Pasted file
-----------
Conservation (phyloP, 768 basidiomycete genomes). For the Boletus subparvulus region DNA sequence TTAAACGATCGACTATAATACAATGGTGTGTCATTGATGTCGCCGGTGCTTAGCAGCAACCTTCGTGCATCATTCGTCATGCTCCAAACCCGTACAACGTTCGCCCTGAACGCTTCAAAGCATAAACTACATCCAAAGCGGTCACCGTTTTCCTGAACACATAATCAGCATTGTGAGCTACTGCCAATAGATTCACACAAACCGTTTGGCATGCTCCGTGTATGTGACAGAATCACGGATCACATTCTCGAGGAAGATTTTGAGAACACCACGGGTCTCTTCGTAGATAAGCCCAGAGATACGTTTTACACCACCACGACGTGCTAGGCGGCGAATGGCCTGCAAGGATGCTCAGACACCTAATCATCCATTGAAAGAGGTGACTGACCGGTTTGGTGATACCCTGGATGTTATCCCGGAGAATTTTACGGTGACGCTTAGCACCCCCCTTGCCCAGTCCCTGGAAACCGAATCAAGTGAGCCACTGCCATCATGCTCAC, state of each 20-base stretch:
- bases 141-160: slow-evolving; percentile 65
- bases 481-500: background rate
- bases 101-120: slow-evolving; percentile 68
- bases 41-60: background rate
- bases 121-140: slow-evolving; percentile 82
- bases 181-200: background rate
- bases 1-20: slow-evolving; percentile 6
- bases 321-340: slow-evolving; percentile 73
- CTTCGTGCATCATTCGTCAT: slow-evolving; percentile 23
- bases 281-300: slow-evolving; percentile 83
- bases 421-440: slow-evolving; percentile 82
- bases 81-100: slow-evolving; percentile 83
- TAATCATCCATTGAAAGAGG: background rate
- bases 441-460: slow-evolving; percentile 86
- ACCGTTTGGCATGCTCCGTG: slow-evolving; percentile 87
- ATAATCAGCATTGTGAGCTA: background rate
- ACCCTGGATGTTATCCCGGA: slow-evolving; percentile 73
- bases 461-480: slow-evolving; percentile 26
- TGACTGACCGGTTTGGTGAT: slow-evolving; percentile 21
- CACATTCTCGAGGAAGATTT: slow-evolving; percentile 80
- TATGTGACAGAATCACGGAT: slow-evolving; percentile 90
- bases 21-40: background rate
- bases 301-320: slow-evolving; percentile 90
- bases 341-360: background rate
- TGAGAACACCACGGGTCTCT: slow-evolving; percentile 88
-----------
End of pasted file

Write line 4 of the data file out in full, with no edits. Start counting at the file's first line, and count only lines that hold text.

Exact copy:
- bases 101-120: slow-evolving; percentile 68